500 km done! Here's what I think so far
I’ve now cycled the first 500 km of my trip form Finland to Indonesia! I’ve written up some of my thoughts on what cycle-touring has been like so far:
I arrived in Turku in Finland on Sunday morning, the 29th of April, and it was pouring rain. As it turns out, it would be raining for about two-thirds of my time in Finland. My first day was quite a long one since I had planned to sleep in a shelter in the forests east of Salo. I ended up riding through 5 hours of rain, and I can honestly say that I’ve rarely felt so miserable as I did upon arriving at the shelter that day. So now I know, that cycling in the rain seriously sucks. I’d made good progress though, having completed 62 km on my first day, which will probably end up being my average for most of the trip. The day after I woke up to a voice message from Jamie McDonald wishing me good luck on my journey. The excitement I got from receiving that message made me feel like a starstruck teenage girl. I’ve been idolizing this guy through the entire planning process of my trip, so it really meant a lot to me, and it gave me so much extra energy that day. It was a grey morning though, but I had bursts of sun lifting my spirits as well. And since I knew that it would be raining the day after, I ended up cycling quite a bit further than planned, effectively shortening my third and final day in Finland. I set up camp behind a couple of trees on a random farmers field. The third morning was another miserable one though, with even heavier rain slowing me down. On the ferry to Tallinn, I was cold, wet, and sore throughout my body. I’d only been riding for three days but I was already questioning my own sanity for even putting up with it. Arriving in Tallinn was a treat though, and within moments I was feeling a lot better. After a couple of beers in good company with some fellow travelers, I was feeling strong once again. Right until the hangover the day after at least… Nothing a day’s rest can’t fix!
Moving on, I set towards Riga. I had 320 km in front of me and planned on spending at least five days to cover it. But it was flat, and the weather was great, so I ended up covering the distance in four days! In between sessions of cycling, I did my best to check out the sites of whatever area I was in. Though I’m not religious, I’m a sucker for the architectural side of churches, and so I’ve been checking out quite a few of those. Apart from that, I spent a pretty long time looking for amber at the beach. Didn’t really work out for me… I did get some nice sunsets out of it though!
I set up my tent in the forest for all three nights. Most of the time I slept just fine, but you do get thoughts of horror-movie scenarios occasionally, especially when disturbed by some obscure animal roaring away like there’s no tomorrow. The thought of meeting a stranger in the forest in the night is sort of scary as well, but honestly, they are probably more scared of me than I am of them. After all, I’m the unkempt hobo sleeping out there… It’s a comforting thought anyway. You get some weird looks stumbling out from the forest onto the highway though, dragging along an overloaded bicycle. Thinking about it, you actually get weird looks quite a lot of the time, like when you stay at petrol stations for overly extended amounts of time, desperately trying to charge all your electronics. Or when you come shambling up the stairs at your hostel, pitiably trying to drag five heavy bags, a tent, and a mattress along with you. You generally don’t feel particularly cool as a cycle-tourist. On the contrary, you actually feel pretty clumsy most of the time. It’s all part of the charm though, and I’m enjoying it too much to really care. I also met an elderly couple who were cycle-touring Europe and had been doing so for about three months. They asked me where I had come from, and where I was going. When I told them I was heading for Indonesia, they simply started laughing and wished me good luck. I took it well though, thanked them, and cycled on. Most people get quite excited about the whole Idea though.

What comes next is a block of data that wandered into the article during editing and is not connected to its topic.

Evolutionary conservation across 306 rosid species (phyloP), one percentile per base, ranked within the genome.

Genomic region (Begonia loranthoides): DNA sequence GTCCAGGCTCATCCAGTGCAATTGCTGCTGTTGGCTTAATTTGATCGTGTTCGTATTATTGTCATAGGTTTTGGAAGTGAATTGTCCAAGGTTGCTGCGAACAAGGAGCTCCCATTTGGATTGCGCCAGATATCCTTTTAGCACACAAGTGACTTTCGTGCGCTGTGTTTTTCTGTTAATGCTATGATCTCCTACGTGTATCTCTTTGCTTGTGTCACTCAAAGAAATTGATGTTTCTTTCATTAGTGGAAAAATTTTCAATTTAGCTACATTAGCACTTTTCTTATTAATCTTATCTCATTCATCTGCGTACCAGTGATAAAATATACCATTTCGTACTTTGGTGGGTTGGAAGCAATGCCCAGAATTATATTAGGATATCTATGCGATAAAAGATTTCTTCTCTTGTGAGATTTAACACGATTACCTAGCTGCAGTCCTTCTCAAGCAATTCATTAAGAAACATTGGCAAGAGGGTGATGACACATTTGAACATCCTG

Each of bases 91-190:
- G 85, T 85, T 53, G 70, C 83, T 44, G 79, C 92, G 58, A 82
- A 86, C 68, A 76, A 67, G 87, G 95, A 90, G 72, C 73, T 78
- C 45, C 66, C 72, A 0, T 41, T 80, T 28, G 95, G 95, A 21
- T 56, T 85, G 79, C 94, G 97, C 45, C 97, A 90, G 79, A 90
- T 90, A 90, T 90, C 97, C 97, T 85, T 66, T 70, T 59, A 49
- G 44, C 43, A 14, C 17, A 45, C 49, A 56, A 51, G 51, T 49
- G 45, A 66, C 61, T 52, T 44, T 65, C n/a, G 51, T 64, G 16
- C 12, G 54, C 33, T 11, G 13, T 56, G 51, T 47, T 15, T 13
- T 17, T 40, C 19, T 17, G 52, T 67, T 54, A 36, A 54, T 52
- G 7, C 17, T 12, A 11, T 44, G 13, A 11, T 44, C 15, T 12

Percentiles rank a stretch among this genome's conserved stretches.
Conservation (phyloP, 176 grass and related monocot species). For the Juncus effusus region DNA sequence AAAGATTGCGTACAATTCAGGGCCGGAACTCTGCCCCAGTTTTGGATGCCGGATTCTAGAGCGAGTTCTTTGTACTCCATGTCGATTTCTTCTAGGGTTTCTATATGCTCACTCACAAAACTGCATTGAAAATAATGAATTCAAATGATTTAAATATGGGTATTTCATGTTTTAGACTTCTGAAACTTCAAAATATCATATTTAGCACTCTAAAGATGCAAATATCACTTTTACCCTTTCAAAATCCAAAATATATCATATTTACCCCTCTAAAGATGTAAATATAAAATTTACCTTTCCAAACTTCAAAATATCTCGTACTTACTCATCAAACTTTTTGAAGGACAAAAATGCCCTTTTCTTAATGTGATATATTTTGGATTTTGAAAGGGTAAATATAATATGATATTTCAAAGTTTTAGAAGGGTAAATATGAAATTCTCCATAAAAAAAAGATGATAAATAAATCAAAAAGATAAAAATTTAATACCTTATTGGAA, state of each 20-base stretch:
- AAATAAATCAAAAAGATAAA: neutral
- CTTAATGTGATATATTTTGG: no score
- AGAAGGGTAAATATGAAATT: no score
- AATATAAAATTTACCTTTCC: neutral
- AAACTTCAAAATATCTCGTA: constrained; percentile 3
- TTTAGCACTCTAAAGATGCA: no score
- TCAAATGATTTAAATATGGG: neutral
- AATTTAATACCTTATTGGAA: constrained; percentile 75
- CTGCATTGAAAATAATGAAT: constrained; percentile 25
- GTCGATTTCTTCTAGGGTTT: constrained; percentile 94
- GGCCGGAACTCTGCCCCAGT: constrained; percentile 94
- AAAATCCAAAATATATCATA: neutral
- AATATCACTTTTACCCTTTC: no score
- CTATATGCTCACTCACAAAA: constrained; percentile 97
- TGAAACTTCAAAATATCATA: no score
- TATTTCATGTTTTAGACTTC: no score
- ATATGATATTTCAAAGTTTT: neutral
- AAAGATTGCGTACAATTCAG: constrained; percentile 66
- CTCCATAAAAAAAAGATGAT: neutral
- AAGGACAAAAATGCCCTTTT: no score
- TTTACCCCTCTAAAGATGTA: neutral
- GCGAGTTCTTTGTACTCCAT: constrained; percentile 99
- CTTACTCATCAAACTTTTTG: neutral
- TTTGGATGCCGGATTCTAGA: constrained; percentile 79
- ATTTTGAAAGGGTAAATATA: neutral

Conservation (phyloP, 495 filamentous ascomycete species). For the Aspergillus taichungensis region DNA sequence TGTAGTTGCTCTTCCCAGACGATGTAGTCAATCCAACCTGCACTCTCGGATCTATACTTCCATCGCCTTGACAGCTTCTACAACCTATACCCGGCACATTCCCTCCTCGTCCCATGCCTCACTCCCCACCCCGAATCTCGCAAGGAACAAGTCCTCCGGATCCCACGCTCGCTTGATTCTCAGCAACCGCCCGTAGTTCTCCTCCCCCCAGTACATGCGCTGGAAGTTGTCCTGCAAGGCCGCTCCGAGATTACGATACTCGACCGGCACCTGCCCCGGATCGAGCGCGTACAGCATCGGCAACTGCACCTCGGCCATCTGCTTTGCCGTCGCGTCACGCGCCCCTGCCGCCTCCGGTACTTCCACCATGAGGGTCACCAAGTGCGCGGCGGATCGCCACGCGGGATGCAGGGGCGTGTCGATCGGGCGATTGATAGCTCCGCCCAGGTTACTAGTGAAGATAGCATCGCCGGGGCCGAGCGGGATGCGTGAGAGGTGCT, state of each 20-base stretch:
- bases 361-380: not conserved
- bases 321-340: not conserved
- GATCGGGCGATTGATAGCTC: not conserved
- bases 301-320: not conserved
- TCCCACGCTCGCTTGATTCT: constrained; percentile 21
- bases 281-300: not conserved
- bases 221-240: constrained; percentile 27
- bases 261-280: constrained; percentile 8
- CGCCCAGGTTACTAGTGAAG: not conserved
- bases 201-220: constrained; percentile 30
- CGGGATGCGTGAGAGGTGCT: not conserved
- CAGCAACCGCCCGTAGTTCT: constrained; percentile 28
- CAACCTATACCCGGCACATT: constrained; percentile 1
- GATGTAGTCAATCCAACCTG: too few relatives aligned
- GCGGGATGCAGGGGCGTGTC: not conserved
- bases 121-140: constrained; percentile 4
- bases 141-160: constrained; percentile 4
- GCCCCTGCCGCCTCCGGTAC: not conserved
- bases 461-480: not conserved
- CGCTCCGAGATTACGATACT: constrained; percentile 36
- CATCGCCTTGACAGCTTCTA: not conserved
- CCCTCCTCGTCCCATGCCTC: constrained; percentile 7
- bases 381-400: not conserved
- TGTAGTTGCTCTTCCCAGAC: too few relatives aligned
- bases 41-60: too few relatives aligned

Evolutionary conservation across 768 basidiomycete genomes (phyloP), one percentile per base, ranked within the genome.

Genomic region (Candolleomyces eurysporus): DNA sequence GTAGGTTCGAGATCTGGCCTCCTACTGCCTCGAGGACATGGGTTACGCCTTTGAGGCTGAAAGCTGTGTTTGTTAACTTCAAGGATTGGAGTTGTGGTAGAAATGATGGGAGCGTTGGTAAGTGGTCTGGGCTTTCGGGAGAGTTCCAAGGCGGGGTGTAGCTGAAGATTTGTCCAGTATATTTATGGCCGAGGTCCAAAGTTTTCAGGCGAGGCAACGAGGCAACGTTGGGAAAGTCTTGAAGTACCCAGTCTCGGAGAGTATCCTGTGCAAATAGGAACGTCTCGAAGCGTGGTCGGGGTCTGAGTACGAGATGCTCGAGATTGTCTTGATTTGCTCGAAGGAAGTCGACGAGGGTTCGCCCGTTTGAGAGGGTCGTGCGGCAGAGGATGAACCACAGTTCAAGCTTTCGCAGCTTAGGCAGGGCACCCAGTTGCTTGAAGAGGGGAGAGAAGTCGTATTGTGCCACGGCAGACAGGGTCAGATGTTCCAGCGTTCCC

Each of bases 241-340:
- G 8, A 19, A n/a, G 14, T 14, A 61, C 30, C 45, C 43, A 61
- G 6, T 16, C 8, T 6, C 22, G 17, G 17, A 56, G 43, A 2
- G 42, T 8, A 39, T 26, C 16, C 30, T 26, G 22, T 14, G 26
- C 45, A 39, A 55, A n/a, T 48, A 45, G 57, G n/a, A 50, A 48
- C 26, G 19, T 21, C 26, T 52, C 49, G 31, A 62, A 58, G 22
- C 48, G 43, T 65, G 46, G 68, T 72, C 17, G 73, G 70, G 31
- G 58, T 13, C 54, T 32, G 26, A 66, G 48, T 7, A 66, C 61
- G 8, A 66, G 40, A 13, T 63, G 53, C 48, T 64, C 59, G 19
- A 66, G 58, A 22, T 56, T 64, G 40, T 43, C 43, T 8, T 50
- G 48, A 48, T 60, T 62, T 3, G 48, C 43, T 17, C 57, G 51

I’ve now made it to Riga in Latvia. Usually, when visiting new cities, I end up aimlessly wandering around for hours, soaking up as much as possible, and purposely getting lost. Riga is a nice place for wandering as well. It’s got a beautiful old town, full of bright colors and medieval looking buildings. You’ve got tons of little market stalls all over the place, and of course, the massive Central Market to top them all. Tallinn was a treat too, with one of Europes oldest looking old towns! Most European cities are somewhat manageable for walking, which suits my style of travel quite nicely. And since I’ve become pretty fond of my camera, I spent a lot of time taking pictures as well. I’ll make an album on here to go with the trip. Ironically, I very quickly get restless on my rest days, but I usually come up with some sort of a side-project to work on while resting.
Remember, I’m cycling for the Association for Greenlandic Children! If you haven’t already, please go check out the fundraiser through the button below and consider donating. The work these people are doing to improve the lives of the Greenlandic youth is incredible and deserves to be noticed. I’ve been getting some generous donations lately. Recieving these donations really keep me motivated, and boosts my energy, so thank you very much indeed!